The report includes a plethora of strategies to prevent future high-school students from dropping out. Some of these suggestions include establishing a data system that tracks individual grades and monitoring grades in core academic subjects early on. Upon identifying at-risk students, the report offers suggestions for interventions such as offering tutoring sessions, establishing learning communities, and providing opportunities for catching up on missed content.
As math educators, we recognize the importance of helping students succeed in early math classes so that they may find success in higher-level math. However, this report indicates that there is a far more important reason to ensure that all students have the support and tools for success in elementary and middle-school math. Knowing that we can help prevent students from dropping out of high-school gives me even more motivation to do all I can for my students.
Here’s a little vignette from last spring. I was in a group of parents waiting to collect kids from a “new school” visit. The teacher was wrapping up the day with an outdoor game where kids left and rejoined a circle based on some algorithm. Physical math in the sunshine, with lots of happy noise and an improbable amount of focus.
I exchanged who’s, where’s and how old’s with the parent next to me and we talked briefly about work. She then said, “You know, I think I’ve done it all wrong. I have an MBA in marketing, I worked for a major hospital group, and I had my own company for a while. But I really wish I had been a teacher.”
Now those of you in the trenches may say that was the spring weather talking. Who wouldn’t feel that teaching was blessed work, when the task was an outdoor number game on a gorgeous day?
But teachers: know that the meaning underlying your work is envied by many, MANY ordinary civilians. Your most mundane everyday activities have the potential for purpose that few jobs can offer.
We are in awe of you – your endurance, your attention to the details that matter, your endless patience when asked to handle the same problem over and over and over again. All in the same day.
But in that same day, something or several somethings may have happened that have lasting significance. And that is what we find most awe-inspiring of all.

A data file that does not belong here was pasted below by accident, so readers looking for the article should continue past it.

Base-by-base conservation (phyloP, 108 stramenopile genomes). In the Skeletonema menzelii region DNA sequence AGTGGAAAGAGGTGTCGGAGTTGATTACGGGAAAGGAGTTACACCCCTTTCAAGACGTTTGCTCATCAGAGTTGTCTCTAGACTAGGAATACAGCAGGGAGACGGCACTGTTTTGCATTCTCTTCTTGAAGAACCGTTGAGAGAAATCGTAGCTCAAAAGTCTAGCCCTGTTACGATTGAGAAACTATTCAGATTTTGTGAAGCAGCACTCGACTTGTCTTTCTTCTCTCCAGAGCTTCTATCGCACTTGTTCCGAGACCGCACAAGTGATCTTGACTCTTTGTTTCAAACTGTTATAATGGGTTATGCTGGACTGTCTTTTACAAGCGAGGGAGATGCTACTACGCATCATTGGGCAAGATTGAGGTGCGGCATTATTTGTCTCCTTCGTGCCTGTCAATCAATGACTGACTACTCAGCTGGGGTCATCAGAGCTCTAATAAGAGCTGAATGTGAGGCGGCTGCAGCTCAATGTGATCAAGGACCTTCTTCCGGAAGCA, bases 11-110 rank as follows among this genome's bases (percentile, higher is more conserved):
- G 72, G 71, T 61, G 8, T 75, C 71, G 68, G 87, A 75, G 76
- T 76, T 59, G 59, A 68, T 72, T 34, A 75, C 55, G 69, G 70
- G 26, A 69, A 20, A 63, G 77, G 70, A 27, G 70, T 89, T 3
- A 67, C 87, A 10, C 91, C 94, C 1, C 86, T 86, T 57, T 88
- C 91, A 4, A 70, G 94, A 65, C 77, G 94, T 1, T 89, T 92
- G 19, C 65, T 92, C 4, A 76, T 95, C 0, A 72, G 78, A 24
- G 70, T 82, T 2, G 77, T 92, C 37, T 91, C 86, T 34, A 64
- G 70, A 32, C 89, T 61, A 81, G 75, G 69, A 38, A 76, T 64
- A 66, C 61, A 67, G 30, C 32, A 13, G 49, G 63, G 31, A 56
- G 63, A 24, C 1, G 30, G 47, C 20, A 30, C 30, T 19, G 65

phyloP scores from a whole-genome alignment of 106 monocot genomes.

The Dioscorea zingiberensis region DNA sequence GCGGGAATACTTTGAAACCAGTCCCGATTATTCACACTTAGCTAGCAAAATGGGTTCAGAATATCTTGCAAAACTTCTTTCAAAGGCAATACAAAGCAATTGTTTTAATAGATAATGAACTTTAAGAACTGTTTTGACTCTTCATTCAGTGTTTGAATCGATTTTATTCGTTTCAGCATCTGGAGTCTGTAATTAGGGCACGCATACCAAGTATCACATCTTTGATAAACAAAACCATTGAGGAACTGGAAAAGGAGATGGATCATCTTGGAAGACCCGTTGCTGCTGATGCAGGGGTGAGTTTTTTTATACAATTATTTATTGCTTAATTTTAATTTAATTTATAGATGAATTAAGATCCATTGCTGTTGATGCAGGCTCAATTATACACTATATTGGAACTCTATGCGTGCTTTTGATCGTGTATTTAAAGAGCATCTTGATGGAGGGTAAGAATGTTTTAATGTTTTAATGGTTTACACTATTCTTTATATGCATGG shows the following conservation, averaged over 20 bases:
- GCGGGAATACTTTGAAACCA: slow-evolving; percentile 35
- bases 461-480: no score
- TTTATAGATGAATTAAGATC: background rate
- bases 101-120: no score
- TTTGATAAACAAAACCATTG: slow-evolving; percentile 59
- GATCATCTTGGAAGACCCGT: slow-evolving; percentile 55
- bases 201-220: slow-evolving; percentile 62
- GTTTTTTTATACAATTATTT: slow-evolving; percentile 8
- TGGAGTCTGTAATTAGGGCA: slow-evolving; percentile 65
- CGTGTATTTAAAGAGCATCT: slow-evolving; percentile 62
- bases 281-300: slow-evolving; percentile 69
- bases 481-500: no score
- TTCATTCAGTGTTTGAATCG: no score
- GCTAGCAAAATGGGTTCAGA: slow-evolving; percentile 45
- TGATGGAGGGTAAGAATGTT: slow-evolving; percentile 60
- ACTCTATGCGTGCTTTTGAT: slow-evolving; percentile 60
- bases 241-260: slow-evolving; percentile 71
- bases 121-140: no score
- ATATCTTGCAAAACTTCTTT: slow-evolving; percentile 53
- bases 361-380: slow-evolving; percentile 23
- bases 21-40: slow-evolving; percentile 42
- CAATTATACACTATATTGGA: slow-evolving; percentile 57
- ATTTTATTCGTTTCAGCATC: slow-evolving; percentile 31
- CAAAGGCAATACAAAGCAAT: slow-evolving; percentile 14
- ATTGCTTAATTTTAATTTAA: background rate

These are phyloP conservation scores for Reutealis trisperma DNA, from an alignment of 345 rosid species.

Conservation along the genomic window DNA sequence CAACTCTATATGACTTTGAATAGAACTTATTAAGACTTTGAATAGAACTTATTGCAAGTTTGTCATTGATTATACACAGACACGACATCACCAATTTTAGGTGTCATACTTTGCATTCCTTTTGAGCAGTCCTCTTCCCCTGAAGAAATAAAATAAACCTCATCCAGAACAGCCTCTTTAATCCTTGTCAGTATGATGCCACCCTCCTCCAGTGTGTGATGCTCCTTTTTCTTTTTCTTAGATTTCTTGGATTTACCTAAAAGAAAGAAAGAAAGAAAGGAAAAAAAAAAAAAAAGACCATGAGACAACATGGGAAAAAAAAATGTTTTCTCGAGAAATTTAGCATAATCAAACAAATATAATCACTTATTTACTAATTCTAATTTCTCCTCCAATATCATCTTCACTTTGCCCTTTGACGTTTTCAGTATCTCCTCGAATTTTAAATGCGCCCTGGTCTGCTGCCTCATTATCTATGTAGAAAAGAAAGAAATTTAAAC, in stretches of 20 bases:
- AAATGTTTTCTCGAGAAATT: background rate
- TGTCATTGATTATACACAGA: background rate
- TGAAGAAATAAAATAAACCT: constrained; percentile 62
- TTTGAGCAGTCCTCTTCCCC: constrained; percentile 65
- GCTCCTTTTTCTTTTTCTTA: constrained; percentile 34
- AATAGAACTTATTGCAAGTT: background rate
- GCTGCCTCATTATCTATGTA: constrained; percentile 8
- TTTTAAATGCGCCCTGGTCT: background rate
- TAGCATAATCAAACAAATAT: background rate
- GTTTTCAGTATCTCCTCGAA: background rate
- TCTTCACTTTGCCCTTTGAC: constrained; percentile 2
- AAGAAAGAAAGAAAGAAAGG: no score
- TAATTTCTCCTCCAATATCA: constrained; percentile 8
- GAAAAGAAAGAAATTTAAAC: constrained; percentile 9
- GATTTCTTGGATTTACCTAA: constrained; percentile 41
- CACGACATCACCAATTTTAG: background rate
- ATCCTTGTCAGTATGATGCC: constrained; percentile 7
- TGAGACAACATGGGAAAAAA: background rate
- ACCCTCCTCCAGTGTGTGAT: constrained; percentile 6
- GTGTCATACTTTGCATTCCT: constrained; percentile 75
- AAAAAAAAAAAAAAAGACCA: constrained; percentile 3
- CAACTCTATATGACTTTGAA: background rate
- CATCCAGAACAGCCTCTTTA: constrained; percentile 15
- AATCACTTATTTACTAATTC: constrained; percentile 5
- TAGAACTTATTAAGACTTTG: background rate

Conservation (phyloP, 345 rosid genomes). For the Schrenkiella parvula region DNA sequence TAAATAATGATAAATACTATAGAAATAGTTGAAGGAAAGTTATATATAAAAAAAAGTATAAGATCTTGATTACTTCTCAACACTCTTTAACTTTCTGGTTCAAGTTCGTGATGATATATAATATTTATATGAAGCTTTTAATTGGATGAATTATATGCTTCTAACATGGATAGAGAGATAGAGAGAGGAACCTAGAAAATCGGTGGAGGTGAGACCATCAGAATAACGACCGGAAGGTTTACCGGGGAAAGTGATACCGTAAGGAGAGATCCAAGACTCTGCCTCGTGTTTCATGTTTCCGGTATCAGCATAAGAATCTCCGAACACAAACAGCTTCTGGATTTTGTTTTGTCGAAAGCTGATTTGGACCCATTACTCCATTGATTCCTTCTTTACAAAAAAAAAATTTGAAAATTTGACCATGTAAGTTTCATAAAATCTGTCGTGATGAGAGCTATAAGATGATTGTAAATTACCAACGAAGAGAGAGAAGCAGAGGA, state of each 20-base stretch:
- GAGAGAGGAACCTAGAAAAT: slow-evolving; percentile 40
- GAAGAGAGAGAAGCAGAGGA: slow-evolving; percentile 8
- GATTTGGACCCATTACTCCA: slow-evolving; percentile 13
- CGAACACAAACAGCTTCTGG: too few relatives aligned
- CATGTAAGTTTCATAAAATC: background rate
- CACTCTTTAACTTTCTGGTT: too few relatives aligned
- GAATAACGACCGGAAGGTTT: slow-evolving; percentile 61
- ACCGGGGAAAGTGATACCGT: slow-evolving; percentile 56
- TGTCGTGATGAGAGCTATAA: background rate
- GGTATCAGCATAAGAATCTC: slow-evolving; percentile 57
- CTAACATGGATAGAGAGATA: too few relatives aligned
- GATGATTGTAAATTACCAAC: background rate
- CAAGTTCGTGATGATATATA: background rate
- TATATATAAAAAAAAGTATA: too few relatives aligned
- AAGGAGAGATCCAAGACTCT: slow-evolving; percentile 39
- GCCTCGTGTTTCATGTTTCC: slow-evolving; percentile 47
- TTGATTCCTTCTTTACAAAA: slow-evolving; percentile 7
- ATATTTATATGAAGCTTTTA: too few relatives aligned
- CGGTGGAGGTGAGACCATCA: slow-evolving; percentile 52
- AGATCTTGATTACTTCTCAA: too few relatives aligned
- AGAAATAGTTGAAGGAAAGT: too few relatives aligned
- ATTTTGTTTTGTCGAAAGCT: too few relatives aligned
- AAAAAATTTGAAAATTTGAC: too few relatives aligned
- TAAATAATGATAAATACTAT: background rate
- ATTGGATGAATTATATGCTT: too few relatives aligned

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I admit...I’ve said it to my colleagues, “That kid is so lazy!” I’m guilty of looking at some of my former students and wondering how they could be so lazy, or how they could lose or simply forget about an assignment. Then, a few weeks ago, I came across an article explaining that many “lazy” students are actually lacking executive skills – the ability to organize materials and break down assignments. While not all students’ apparent lack of effort can be attributed to this issue, many students may be lacking the executive skills necessary to succeed.
The article states that students in elementary schools tend not to feel the effects of lacking these skills because they often have greater support from teachers and parents. As students enter middle school, the level of adult support is weaned and students who have not acquired executive skills begin to suffer. The author uses the RTI 3-tier model to provide suggestions for how to help students in this area:
- Tier 1 (whole-class) Interventions
- Establish classroom routines and rules and review them frequently.
- Develop a method for communicating information to parents.
- Integrate study-skills lessons.
- Plan fun activities as incentives for students to meet certain goals.
- Tier 2 (small-group) Interventions
- Break tasks into small parts – give students suggestions about where to start.
- Establish after-school homework clubs.
- Provide progress reports to parents and involve parents in incentive plans.
- Initiate small-group coaching sessions to teach students how to manage assignments.
- Allow students to use free-time to complete assignments.
- Tier 3 (individual) Interventions
- Define target behavior and criteria for success.
- Establish environmental modifications such as a quiet, distraction-free space to do work.
- Explicitly teach executive skills.
- Provide visual reminders of expectations.
- Monitor student’s use of independent time.